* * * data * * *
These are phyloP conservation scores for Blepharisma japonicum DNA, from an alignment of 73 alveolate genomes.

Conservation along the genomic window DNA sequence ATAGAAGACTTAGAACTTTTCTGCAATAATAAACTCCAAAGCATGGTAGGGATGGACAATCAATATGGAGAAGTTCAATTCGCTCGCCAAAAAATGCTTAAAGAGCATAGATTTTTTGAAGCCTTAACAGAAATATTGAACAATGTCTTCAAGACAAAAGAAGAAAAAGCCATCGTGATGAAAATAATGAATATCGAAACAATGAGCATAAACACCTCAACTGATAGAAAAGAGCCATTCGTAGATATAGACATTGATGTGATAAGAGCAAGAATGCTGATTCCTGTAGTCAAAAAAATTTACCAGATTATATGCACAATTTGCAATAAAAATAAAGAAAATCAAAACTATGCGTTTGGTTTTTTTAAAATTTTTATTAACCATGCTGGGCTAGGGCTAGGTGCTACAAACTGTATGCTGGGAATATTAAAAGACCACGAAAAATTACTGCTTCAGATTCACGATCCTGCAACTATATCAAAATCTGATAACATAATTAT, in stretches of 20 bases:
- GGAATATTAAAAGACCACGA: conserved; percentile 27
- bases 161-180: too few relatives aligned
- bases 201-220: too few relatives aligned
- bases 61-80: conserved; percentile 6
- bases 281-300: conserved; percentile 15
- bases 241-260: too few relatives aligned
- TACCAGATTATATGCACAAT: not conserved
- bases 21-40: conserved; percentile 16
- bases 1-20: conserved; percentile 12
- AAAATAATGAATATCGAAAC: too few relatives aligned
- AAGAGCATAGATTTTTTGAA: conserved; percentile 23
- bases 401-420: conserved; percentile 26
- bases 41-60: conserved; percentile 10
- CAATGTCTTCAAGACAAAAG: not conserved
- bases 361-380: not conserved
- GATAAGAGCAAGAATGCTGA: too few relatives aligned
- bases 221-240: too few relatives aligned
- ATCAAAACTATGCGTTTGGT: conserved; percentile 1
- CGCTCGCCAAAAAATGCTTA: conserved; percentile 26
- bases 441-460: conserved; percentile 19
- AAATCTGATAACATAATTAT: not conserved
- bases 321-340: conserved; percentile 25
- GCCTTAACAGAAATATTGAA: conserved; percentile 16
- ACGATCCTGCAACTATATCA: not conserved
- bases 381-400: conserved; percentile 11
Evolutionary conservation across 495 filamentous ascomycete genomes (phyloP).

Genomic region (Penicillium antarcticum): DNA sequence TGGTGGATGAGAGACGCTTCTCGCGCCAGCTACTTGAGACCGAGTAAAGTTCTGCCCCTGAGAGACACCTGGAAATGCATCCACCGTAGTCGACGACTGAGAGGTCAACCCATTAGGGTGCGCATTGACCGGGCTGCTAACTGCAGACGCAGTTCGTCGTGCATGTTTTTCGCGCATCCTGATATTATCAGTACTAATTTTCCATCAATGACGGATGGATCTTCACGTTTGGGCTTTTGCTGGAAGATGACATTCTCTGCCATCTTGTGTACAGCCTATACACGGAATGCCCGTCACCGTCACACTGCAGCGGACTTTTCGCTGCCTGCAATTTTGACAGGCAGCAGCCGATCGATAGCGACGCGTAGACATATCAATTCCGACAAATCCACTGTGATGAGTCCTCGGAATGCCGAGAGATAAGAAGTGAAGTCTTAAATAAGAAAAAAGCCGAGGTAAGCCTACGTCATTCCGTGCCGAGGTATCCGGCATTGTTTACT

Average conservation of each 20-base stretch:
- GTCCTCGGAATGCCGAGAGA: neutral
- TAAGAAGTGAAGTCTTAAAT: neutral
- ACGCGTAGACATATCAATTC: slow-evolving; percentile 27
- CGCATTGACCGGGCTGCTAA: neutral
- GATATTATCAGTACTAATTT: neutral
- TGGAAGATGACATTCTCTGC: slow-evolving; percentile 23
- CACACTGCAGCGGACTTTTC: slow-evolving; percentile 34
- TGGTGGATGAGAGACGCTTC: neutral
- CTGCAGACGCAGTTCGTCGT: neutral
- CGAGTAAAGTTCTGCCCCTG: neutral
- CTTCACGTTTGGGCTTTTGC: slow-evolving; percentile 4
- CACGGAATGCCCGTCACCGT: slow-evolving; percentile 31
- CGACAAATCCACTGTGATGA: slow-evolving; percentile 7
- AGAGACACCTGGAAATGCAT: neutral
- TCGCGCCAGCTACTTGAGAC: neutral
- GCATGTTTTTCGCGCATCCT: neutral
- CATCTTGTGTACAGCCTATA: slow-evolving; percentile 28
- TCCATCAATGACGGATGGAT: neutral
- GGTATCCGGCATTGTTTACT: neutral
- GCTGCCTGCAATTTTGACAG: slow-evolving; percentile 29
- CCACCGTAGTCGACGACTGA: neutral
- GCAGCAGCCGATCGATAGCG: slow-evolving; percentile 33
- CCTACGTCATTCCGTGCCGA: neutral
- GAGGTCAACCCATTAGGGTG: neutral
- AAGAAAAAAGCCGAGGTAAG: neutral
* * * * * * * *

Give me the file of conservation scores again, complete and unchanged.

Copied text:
These are phyloP conservation scores for Blepharisma japonicum DNA, from an alignment of 73 alveolate genomes.

Conservation along the genomic window DNA sequence ATAGAAGACTTAGAACTTTTCTGCAATAATAAACTCCAAAGCATGGTAGGGATGGACAATCAATATGGAGAAGTTCAATTCGCTCGCCAAAAAATGCTTAAAGAGCATAGATTTTTTGAAGCCTTAACAGAAATATTGAACAATGTCTTCAAGACAAAAGAAGAAAAAGCCATCGTGATGAAAATAATGAATATCGAAACAATGAGCATAAACACCTCAACTGATAGAAAAGAGCCATTCGTAGATATAGACATTGATGTGATAAGAGCAAGAATGCTGATTCCTGTAGTCAAAAAAATTTACCAGATTATATGCACAATTTGCAATAAAAATAAAGAAAATCAAAACTATGCGTTTGGTTTTTTTAAAATTTTTATTAACCATGCTGGGCTAGGGCTAGGTGCTACAAACTGTATGCTGGGAATATTAAAAGACCACGAAAAATTACTGCTTCAGATTCACGATCCTGCAACTATATCAAAATCTGATAACATAATTAT, in stretches of 20 bases:
- GGAATATTAAAAGACCACGA: conserved; percentile 27
- bases 161-180: too few relatives aligned
- bases 201-220: too few relatives aligned
- bases 61-80: conserved; percentile 6
- bases 281-300: conserved; percentile 15
- bases 241-260: too few relatives aligned
- TACCAGATTATATGCACAAT: not conserved
- bases 21-40: conserved; percentile 16
- bases 1-20: conserved; percentile 12
- AAAATAATGAATATCGAAAC: too few relatives aligned
- AAGAGCATAGATTTTTTGAA: conserved; percentile 23
- bases 401-420: conserved; percentile 26
- bases 41-60: conserved; percentile 10
- CAATGTCTTCAAGACAAAAG: not conserved
- bases 361-380: not conserved
- GATAAGAGCAAGAATGCTGA: too few relatives aligned
- bases 221-240: too few relatives aligned
- ATCAAAACTATGCGTTTGGT: conserved; percentile 1
- CGCTCGCCAAAAAATGCTTA: conserved; percentile 26
- bases 441-460: conserved; percentile 19
- AAATCTGATAACATAATTAT: not conserved
- bases 321-340: conserved; percentile 25
- GCCTTAACAGAAATATTGAA: conserved; percentile 16
- ACGATCCTGCAACTATATCA: not conserved
- bases 381-400: conserved; percentile 11
Evolutionary conservation across 495 filamentous ascomycete genomes (phyloP).

Genomic region (Penicillium antarcticum): DNA sequence TGGTGGATGAGAGACGCTTCTCGCGCCAGCTACTTGAGACCGAGTAAAGTTCTGCCCCTGAGAGACACCTGGAAATGCATCCACCGTAGTCGACGACTGAGAGGTCAACCCATTAGGGTGCGCATTGACCGGGCTGCTAACTGCAGACGCAGTTCGTCGTGCATGTTTTTCGCGCATCCTGATATTATCAGTACTAATTTTCCATCAATGACGGATGGATCTTCACGTTTGGGCTTTTGCTGGAAGATGACATTCTCTGCCATCTTGTGTACAGCCTATACACGGAATGCCCGTCACCGTCACACTGCAGCGGACTTTTCGCTGCCTGCAATTTTGACAGGCAGCAGCCGATCGATAGCGACGCGTAGACATATCAATTCCGACAAATCCACTGTGATGAGTCCTCGGAATGCCGAGAGATAAGAAGTGAAGTCTTAAATAAGAAAAAAGCCGAGGTAAGCCTACGTCATTCCGTGCCGAGGTATCCGGCATTGTTTACT

Average conservation of each 20-base stretch:
- GTCCTCGGAATGCCGAGAGA: neutral
- TAAGAAGTGAAGTCTTAAAT: neutral
- ACGCGTAGACATATCAATTC: slow-evolving; percentile 27
- CGCATTGACCGGGCTGCTAA: neutral
- GATATTATCAGTACTAATTT: neutral
- TGGAAGATGACATTCTCTGC: slow-evolving; percentile 23
- CACACTGCAGCGGACTTTTC: slow-evolving; percentile 34
- TGGTGGATGAGAGACGCTTC: neutral
- CTGCAGACGCAGTTCGTCGT: neutral
- CGAGTAAAGTTCTGCCCCTG: neutral
- CTTCACGTTTGGGCTTTTGC: slow-evolving; percentile 4
- CACGGAATGCCCGTCACCGT: slow-evolving; percentile 31
- CGACAAATCCACTGTGATGA: slow-evolving; percentile 7
- AGAGACACCTGGAAATGCAT: neutral
- TCGCGCCAGCTACTTGAGAC: neutral
- GCATGTTTTTCGCGCATCCT: neutral
- CATCTTGTGTACAGCCTATA: slow-evolving; percentile 28
- TCCATCAATGACGGATGGAT: neutral
- GGTATCCGGCATTGTTTACT: neutral
- GCTGCCTGCAATTTTGACAG: slow-evolving; percentile 29
- CCACCGTAGTCGACGACTGA: neutral
- GCAGCAGCCGATCGATAGCG: slow-evolving; percentile 33
- CCTACGTCATTCCGTGCCGA: neutral
- GAGGTCAACCCATTAGGGTG: neutral
- AAGAAAAAAGCCGAGGTAAG: neutral